The mark of greatness is always intuition, not logic
(Colin Wilson World)
Towards the end of his life the psychologist and paranormal researcher Stan Gooch lived in isolation and poverty in a rented caravan in Swansea. Hailed as a pioneering visionary and criminally underrated writer by a smattering of followers – including high-profile, outsider philosopher Colin Wilson – the rest of the world pretty much ignored him. He became increasingly disillusioned and carried his grievances about his work’s peripheral status to his deathbed. And, perhaps, beyond.
Gooch gave up a successful academic career in child psychology to embark on an eleven-book, half century-long odyssey of oddness. In part, Gooch’s change in direction can be attributed to a cave man figure which he sensed in the corner of a room during one of his early extra-sensory experiments. If nothing else Gooch’s life story can be taken as a cautionary tale about the perils of straying outside the accepted guidelines of modern science. As Noel Rooney states in the Fortean Times obituary: ‘Gooch’s life and career constitute a grim reminder of what can befall those who venture from academically safe topics into the wilderness of damned data.’ [FT727, March 2011].
If Gooch is remembered in any way, it will be as the proponent of hybrid origin theory – an original concept which posited that interbreeding between Neanderthals and Cro-Magnons explained the roots of all conflict and even the dual nature of human culture itself. Naturally this division extended to politics too, and Gooch insisted that left-wing movements were expressions of our Neanderthal instincts, whilst right-wing movements were Cro-Magnon-driven.
Should you need any help identifying left-leaning types here’s a list of traits – compiled by Gooch – to look out for. When compared to members of the Conservative party, they show:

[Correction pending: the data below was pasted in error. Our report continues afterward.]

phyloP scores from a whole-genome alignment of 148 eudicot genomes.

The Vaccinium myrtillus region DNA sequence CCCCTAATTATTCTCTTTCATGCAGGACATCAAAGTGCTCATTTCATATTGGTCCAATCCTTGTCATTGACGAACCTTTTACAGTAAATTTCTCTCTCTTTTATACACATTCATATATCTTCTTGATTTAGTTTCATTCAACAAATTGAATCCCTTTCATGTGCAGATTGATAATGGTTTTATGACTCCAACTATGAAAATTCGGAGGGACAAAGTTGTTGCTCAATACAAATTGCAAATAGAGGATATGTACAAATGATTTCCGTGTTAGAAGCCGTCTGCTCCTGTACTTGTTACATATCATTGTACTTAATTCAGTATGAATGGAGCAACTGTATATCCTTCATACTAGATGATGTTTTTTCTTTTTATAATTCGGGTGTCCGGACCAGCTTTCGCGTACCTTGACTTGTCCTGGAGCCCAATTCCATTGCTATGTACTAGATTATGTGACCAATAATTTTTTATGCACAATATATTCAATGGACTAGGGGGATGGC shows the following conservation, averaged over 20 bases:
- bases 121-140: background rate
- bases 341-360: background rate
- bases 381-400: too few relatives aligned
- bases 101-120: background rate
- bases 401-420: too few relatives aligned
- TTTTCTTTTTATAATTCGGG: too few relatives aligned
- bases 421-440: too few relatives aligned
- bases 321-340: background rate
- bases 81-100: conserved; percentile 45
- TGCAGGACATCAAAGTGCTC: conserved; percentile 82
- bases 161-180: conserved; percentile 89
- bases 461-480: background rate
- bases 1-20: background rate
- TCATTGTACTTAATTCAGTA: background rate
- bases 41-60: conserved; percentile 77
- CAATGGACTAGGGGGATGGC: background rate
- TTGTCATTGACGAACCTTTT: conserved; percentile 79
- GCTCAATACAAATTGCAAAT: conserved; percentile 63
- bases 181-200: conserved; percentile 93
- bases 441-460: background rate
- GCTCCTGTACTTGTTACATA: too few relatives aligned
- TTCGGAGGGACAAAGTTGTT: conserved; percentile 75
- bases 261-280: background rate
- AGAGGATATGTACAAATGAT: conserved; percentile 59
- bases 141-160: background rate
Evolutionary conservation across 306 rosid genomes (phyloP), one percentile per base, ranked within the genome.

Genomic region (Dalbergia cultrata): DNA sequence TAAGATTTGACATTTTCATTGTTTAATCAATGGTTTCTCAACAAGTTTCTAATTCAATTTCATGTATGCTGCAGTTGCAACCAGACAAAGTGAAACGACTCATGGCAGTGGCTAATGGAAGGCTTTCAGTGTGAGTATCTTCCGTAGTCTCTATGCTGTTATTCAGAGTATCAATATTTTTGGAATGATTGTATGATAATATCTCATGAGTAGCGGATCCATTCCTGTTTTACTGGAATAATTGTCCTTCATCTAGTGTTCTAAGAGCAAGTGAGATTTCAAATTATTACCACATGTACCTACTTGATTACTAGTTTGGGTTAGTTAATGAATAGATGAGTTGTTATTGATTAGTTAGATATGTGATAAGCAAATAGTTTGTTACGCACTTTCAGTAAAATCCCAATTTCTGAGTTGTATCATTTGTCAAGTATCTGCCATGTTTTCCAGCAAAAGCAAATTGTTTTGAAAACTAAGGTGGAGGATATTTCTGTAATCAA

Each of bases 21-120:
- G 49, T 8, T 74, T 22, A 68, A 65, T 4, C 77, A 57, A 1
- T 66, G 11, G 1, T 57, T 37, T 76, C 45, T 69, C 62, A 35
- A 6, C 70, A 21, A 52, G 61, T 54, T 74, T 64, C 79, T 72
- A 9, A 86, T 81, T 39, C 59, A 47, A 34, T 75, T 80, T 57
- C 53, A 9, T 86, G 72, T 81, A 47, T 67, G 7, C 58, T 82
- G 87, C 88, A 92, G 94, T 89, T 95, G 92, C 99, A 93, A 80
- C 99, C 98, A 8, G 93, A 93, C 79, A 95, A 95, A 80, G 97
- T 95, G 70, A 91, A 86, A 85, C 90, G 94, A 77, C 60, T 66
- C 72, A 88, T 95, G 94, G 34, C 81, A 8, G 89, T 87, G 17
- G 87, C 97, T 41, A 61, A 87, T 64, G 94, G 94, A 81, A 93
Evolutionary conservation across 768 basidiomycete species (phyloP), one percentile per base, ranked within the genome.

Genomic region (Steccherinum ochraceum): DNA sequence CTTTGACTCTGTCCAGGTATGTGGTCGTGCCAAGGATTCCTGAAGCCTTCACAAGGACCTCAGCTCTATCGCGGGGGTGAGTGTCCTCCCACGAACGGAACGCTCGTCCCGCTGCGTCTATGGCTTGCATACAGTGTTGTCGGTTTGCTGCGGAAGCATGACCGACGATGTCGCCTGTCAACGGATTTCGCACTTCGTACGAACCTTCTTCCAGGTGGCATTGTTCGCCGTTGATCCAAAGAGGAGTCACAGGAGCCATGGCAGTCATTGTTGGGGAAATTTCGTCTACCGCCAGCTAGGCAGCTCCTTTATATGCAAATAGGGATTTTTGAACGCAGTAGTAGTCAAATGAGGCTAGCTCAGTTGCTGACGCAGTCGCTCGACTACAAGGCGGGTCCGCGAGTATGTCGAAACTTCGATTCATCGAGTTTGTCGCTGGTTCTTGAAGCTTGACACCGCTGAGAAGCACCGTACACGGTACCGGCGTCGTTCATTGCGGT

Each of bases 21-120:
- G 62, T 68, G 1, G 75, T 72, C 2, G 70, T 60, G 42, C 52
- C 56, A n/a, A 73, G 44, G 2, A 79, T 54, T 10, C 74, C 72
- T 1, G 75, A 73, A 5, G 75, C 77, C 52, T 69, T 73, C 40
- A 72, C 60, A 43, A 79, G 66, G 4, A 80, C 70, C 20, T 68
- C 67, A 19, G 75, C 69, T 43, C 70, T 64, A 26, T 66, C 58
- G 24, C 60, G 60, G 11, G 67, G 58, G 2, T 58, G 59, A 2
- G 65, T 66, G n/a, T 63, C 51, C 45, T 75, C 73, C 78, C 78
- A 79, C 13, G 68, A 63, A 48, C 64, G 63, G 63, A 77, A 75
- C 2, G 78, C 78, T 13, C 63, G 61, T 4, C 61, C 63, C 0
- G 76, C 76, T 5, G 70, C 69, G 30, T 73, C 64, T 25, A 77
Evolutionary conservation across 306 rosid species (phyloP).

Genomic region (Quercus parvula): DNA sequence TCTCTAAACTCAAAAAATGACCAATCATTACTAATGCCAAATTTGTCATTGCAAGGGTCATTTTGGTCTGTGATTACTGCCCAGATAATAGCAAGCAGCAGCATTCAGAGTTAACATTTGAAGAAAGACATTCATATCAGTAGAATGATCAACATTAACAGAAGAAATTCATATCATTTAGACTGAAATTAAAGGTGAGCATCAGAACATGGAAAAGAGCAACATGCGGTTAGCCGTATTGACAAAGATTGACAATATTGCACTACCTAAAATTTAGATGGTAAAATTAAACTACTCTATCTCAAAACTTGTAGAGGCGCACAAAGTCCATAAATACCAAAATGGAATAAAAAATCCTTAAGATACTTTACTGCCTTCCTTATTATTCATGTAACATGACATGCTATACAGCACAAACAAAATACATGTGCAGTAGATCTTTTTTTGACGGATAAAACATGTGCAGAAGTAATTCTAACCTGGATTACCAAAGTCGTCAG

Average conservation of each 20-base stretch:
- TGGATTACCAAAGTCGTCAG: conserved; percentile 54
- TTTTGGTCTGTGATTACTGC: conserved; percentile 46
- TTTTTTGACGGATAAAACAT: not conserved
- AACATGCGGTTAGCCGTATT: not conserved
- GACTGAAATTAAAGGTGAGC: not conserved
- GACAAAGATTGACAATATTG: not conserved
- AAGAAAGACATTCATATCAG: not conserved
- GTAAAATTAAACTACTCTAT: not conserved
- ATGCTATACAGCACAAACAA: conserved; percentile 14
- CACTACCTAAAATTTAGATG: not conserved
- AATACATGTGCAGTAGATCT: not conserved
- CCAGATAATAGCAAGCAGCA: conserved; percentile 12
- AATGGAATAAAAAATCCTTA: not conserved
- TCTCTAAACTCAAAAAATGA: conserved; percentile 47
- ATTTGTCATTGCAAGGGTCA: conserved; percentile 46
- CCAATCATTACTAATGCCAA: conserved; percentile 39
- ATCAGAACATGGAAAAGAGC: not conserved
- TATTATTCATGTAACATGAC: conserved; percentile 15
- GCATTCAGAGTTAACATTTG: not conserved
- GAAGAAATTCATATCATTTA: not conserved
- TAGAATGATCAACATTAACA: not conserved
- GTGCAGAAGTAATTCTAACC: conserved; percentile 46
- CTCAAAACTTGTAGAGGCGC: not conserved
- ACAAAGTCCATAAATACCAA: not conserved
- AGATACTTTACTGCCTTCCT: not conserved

(Source: Fortean Times)
[Disclaimer: Whilst the above list may offend for various reasons, as a short, left-handed vegetarian, I’d like to point out that Gooch actually saw Neanderthal instincts as desirable.]
Ironically, just weeks before Gooch’s death, discoveries were made by geneticists which proved that up to four per cent of the human genome is Neanderthal. To nobody’s surprise Gooch’s theory was not mentioned in conjunction with any scientific reports on this breakthrough. Nature magazine doubtlessly found aspects of Gooch’s work a tad too speculative to endorse.
For poet Hannah Silva, who salvaged Gooch’s book Total Man from her university library’s reject pile, it was exactly the strange mixture of the orthodox and the damned that has compelled her to use Gooch’s writing in a new performance for Electronic Voice Phenomena. With a strong emphasis on intuition over logic and innumerable leaps of faith Hannah recognised that the book was brimming with potential. Especially when combined with Gooch’s claim that he was able to enter into a full trance or produce automatic writing at will, in any place, in any circumstances.
In the opening chapter of The Paranormal, Gooch describes how as a 26 year-old he discovered a previously untapped gift as a medium. The experience, he says, reached such levels of intensity that it was as if a dam or barrier had suddenly collapsed. This new found flow provided what Gooch termed a ‘gateway to wonders’. Similarly, as Hannah loops and piles up ideas, words and sounds that relate to Gooch’s life and work for her performance, she will create her own portal through which to experiment with a form of communication that exists beyond the conventions of language. She originally used Total Man to create a short cut-up poem about being left-handed. Now she has been drawn back to Gooch’s work and the gateway is wide open.
As part of her research Hannah has been in touch with Dr. Brent Logan, who had a long correspondence with Gooch in the later part of his life. Dr. Logan said of his correspondent:
Stan’s letters reveal to me how early his doldrums descended yet he indulged them – in equilibrous frisson – for decades, a grim balance or existential challenge between that unique Neanderthal awareness versus the trailer park terminus so long inhabited….pathetic, grousing, but crankily heroic, a bleak nobility
Gooch refused repeated offers from people who wanted to buy him a computer and turned down valuable introductions to major players in the field of radical anthropology. He stubbornly insisted the only thing that would lift him out of hard times was a dramatic change of situation, or major stimulus (such as a Nobel Prize!). When Gooch died on Monday 13th September 2010 he was distinctly lacking in accolades. Still, even in death, he was able to vindicate his belief that Monday 13th held potent psychic significance.
Photograph by Simon S. Brighton
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